The Freedmens Bureau and Black Texans

Paperback | January 1, 1999

byBarry A. Crouch, A. Crouch Barry

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Drawing on a wealth of previously unused documentation in the National Archives, this book offers new insights into the workings of the Freedmen's Bureau and the difficulties faced by Texas Bureau officials, who served in a remote and somewhat isolated area with little support from headquarters.

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Drawing on a wealth of previously unused documentation in the National Archives, this book offers new insights into the workings of the Freedmen's Bureau and the difficulties faced by Texas Bureau officials, who served in a remote and somewhat isolated area with little support from headquarters.

The late Barry Crouch was Professor of History at Gallaudet University in Washington, D.C., for twenty-one years.

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Format:PaperbackDimensions:215 pages, 9 × 6 × 1.75 inPublished:January 1, 1999Publisher:University Of Texas Press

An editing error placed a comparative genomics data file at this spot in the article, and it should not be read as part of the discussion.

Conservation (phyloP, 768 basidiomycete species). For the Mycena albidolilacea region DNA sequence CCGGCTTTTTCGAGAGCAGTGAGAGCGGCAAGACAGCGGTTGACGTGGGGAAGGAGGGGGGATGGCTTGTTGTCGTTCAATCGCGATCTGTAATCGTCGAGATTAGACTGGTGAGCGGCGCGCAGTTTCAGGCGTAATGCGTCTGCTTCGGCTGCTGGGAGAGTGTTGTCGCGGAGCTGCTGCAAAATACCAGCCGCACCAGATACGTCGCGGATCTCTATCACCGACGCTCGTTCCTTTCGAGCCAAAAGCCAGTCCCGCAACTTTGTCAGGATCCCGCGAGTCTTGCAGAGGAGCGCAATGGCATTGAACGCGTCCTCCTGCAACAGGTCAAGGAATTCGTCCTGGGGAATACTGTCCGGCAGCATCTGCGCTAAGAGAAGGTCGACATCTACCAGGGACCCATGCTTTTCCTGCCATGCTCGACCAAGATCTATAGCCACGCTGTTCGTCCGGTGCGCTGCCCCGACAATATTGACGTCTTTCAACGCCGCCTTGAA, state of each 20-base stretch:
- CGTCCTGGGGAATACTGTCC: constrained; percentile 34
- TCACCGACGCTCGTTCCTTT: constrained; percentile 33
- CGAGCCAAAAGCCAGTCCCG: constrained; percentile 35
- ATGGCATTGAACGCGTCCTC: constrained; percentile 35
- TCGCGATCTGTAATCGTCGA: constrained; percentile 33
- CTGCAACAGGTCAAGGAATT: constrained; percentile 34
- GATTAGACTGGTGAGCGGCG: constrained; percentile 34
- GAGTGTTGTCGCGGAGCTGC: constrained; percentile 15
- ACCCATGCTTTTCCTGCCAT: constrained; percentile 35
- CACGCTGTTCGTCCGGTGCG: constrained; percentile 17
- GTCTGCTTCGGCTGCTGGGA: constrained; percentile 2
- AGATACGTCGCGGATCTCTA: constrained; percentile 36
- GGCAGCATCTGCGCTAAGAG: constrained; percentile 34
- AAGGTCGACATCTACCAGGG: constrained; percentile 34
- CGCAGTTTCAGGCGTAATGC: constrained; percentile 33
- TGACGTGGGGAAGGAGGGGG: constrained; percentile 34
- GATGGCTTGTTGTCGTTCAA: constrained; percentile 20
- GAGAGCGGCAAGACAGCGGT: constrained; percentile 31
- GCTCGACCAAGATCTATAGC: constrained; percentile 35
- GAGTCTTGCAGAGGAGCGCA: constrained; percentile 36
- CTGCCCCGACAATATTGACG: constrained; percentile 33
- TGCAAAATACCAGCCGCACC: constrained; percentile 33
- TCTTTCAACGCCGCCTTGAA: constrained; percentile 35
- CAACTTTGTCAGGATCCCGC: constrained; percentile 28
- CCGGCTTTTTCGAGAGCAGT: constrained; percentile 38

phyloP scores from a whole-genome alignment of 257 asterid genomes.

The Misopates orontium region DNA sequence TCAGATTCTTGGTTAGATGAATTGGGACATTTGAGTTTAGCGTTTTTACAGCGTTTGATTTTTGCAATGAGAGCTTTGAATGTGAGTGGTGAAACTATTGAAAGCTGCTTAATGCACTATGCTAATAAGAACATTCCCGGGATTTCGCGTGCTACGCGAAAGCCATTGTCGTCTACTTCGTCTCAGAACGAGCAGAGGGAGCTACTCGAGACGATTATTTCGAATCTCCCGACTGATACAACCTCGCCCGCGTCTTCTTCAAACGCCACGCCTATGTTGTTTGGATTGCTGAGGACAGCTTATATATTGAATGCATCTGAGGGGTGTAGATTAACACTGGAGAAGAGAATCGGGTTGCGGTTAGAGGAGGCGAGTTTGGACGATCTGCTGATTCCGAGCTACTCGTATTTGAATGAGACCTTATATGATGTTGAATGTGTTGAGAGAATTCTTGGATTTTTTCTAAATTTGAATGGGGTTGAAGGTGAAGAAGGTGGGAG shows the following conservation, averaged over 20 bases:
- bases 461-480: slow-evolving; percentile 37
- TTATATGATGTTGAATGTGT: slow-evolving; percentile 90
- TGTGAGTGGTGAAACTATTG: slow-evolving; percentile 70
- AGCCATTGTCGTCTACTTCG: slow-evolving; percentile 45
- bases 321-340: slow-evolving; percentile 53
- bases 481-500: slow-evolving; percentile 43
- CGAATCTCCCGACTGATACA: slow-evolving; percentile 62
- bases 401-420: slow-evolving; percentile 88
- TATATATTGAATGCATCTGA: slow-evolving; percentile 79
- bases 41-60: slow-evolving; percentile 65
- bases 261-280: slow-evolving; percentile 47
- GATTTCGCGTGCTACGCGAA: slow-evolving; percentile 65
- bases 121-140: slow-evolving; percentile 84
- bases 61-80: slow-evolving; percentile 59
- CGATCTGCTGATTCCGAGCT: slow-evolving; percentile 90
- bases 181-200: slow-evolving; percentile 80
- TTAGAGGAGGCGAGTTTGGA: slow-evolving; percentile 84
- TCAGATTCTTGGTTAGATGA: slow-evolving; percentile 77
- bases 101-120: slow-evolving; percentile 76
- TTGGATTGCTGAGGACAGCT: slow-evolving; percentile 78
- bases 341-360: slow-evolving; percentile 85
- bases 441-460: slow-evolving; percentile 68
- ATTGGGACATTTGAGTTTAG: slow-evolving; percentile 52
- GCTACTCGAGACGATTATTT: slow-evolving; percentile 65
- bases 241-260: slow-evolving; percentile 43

The following ISBNs are associated with this title:

ISBN - 10:0292712197

ISBN - 13:9780292712195

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Table of Contents

PrefaceIntroduction1. The Freedmen's Bureau in Texas: A Historiographical Appraisal2. The Texas Assistant Commissioners: Labor, Justice, Education, and Violence under the Bureau3. The Texas Bureau in Microcosm: The Thirtieth Subdistrict During Reconstruction4. To Die in Boston (Texas, That Is)5. Reconstructing Brazos County: Race Relations and the Freedmen's Bureau, 1865-1868ConclusionNotesEssay on SourcesIndex

Editorial Reviews

Crouch skillfully presents the Freedmen's Bureau as one of the most unique, misunderstood, and maligned ad hoc reform agencies ever devised by a democratic government in the name of social and political freedom and equality.